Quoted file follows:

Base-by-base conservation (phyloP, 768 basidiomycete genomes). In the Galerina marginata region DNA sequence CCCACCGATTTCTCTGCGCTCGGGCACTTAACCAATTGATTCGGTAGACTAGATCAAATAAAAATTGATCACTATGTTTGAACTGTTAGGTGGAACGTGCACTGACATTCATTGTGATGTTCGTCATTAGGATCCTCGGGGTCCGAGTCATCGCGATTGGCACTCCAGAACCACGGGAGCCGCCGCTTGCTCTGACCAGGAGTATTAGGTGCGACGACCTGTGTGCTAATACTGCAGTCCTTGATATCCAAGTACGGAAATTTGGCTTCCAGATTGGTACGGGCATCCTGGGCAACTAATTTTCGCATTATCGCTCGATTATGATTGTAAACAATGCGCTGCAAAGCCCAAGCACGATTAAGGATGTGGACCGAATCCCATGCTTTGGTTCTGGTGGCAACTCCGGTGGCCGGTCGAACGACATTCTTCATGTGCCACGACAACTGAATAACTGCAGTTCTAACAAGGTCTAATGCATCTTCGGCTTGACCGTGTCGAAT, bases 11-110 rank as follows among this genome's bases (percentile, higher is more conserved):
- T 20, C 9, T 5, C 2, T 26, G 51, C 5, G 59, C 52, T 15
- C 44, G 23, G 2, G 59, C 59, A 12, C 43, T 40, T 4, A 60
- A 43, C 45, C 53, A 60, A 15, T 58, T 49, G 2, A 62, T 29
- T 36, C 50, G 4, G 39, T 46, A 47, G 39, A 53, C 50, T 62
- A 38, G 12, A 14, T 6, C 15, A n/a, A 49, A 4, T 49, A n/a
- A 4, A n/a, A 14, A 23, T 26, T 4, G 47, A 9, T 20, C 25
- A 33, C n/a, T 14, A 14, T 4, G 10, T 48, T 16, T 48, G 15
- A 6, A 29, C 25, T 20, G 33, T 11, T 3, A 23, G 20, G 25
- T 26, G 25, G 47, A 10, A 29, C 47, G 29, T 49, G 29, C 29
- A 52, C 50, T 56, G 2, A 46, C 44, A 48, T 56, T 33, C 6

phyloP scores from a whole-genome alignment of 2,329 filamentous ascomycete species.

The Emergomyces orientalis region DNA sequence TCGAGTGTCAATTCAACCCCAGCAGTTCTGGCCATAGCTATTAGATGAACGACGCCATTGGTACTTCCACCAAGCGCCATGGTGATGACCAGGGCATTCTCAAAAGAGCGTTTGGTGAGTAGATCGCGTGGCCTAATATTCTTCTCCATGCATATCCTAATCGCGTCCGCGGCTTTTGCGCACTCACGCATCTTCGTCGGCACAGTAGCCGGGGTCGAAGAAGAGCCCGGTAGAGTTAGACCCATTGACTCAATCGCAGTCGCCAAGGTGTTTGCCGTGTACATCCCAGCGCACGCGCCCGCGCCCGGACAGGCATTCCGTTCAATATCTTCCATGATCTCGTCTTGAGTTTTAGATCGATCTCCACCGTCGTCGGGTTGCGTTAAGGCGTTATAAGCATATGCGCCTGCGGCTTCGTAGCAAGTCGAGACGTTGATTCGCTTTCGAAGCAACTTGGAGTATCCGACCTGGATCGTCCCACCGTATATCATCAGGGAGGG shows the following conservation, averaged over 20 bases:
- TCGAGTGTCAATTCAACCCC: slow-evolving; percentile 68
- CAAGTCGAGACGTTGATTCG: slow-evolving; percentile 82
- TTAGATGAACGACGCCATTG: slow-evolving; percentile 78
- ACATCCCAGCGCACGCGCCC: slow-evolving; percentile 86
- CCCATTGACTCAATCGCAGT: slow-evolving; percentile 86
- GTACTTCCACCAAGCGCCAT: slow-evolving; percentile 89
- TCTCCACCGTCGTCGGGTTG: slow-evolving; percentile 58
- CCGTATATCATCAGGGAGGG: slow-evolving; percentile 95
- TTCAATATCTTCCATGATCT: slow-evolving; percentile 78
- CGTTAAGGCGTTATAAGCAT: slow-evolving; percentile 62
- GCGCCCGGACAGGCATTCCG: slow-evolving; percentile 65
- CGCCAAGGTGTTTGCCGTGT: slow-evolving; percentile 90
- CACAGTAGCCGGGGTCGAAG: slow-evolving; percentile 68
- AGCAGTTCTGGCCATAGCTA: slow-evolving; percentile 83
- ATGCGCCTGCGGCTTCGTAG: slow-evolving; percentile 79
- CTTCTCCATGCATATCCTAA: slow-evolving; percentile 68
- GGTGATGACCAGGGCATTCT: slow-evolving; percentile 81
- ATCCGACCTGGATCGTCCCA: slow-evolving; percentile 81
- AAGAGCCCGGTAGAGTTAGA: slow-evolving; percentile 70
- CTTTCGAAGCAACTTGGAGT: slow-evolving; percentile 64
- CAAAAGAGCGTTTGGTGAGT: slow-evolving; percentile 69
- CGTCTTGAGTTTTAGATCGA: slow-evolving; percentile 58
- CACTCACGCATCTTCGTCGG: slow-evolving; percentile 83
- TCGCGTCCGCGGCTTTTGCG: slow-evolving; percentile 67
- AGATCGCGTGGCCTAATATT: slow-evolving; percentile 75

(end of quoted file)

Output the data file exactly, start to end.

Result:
Base-by-base conservation (phyloP, 768 basidiomycete genomes). In the Galerina marginata region DNA sequence CCCACCGATTTCTCTGCGCTCGGGCACTTAACCAATTGATTCGGTAGACTAGATCAAATAAAAATTGATCACTATGTTTGAACTGTTAGGTGGAACGTGCACTGACATTCATTGTGATGTTCGTCATTAGGATCCTCGGGGTCCGAGTCATCGCGATTGGCACTCCAGAACCACGGGAGCCGCCGCTTGCTCTGACCAGGAGTATTAGGTGCGACGACCTGTGTGCTAATACTGCAGTCCTTGATATCCAAGTACGGAAATTTGGCTTCCAGATTGGTACGGGCATCCTGGGCAACTAATTTTCGCATTATCGCTCGATTATGATTGTAAACAATGCGCTGCAAAGCCCAAGCACGATTAAGGATGTGGACCGAATCCCATGCTTTGGTTCTGGTGGCAACTCCGGTGGCCGGTCGAACGACATTCTTCATGTGCCACGACAACTGAATAACTGCAGTTCTAACAAGGTCTAATGCATCTTCGGCTTGACCGTGTCGAAT, bases 11-110 rank as follows among this genome's bases (percentile, higher is more conserved):
- T 20, C 9, T 5, C 2, T 26, G 51, C 5, G 59, C 52, T 15
- C 44, G 23, G 2, G 59, C 59, A 12, C 43, T 40, T 4, A 60
- A 43, C 45, C 53, A 60, A 15, T 58, T 49, G 2, A 62, T 29
- T 36, C 50, G 4, G 39, T 46, A 47, G 39, A 53, C 50, T 62
- A 38, G 12, A 14, T 6, C 15, A n/a, A 49, A 4, T 49, A n/a
- A 4, A n/a, A 14, A 23, T 26, T 4, G 47, A 9, T 20, C 25
- A 33, C n/a, T 14, A 14, T 4, G 10, T 48, T 16, T 48, G 15
- A 6, A 29, C 25, T 20, G 33, T 11, T 3, A 23, G 20, G 25
- T 26, G 25, G 47, A 10, A 29, C 47, G 29, T 49, G 29, C 29
- A 52, C 50, T 56, G 2, A 46, C 44, A 48, T 56, T 33, C 6

phyloP scores from a whole-genome alignment of 2,329 filamentous ascomycete species.

The Emergomyces orientalis region DNA sequence TCGAGTGTCAATTCAACCCCAGCAGTTCTGGCCATAGCTATTAGATGAACGACGCCATTGGTACTTCCACCAAGCGCCATGGTGATGACCAGGGCATTCTCAAAAGAGCGTTTGGTGAGTAGATCGCGTGGCCTAATATTCTTCTCCATGCATATCCTAATCGCGTCCGCGGCTTTTGCGCACTCACGCATCTTCGTCGGCACAGTAGCCGGGGTCGAAGAAGAGCCCGGTAGAGTTAGACCCATTGACTCAATCGCAGTCGCCAAGGTGTTTGCCGTGTACATCCCAGCGCACGCGCCCGCGCCCGGACAGGCATTCCGTTCAATATCTTCCATGATCTCGTCTTGAGTTTTAGATCGATCTCCACCGTCGTCGGGTTGCGTTAAGGCGTTATAAGCATATGCGCCTGCGGCTTCGTAGCAAGTCGAGACGTTGATTCGCTTTCGAAGCAACTTGGAGTATCCGACCTGGATCGTCCCACCGTATATCATCAGGGAGGG shows the following conservation, averaged over 20 bases:
- TCGAGTGTCAATTCAACCCC: slow-evolving; percentile 68
- CAAGTCGAGACGTTGATTCG: slow-evolving; percentile 82
- TTAGATGAACGACGCCATTG: slow-evolving; percentile 78
- ACATCCCAGCGCACGCGCCC: slow-evolving; percentile 86
- CCCATTGACTCAATCGCAGT: slow-evolving; percentile 86
- GTACTTCCACCAAGCGCCAT: slow-evolving; percentile 89
- TCTCCACCGTCGTCGGGTTG: slow-evolving; percentile 58
- CCGTATATCATCAGGGAGGG: slow-evolving; percentile 95
- TTCAATATCTTCCATGATCT: slow-evolving; percentile 78
- CGTTAAGGCGTTATAAGCAT: slow-evolving; percentile 62
- GCGCCCGGACAGGCATTCCG: slow-evolving; percentile 65
- CGCCAAGGTGTTTGCCGTGT: slow-evolving; percentile 90
- CACAGTAGCCGGGGTCGAAG: slow-evolving; percentile 68
- AGCAGTTCTGGCCATAGCTA: slow-evolving; percentile 83
- ATGCGCCTGCGGCTTCGTAG: slow-evolving; percentile 79
- CTTCTCCATGCATATCCTAA: slow-evolving; percentile 68
- GGTGATGACCAGGGCATTCT: slow-evolving; percentile 81
- ATCCGACCTGGATCGTCCCA: slow-evolving; percentile 81
- AAGAGCCCGGTAGAGTTAGA: slow-evolving; percentile 70
- CTTTCGAAGCAACTTGGAGT: slow-evolving; percentile 64
- CAAAAGAGCGTTTGGTGAGT: slow-evolving; percentile 69
- CGTCTTGAGTTTTAGATCGA: slow-evolving; percentile 58
- CACTCACGCATCTTCGTCGG: slow-evolving; percentile 83
- TCGCGTCCGCGGCTTTTGCG: slow-evolving; percentile 67
- AGATCGCGTGGCCTAATATT: slow-evolving; percentile 75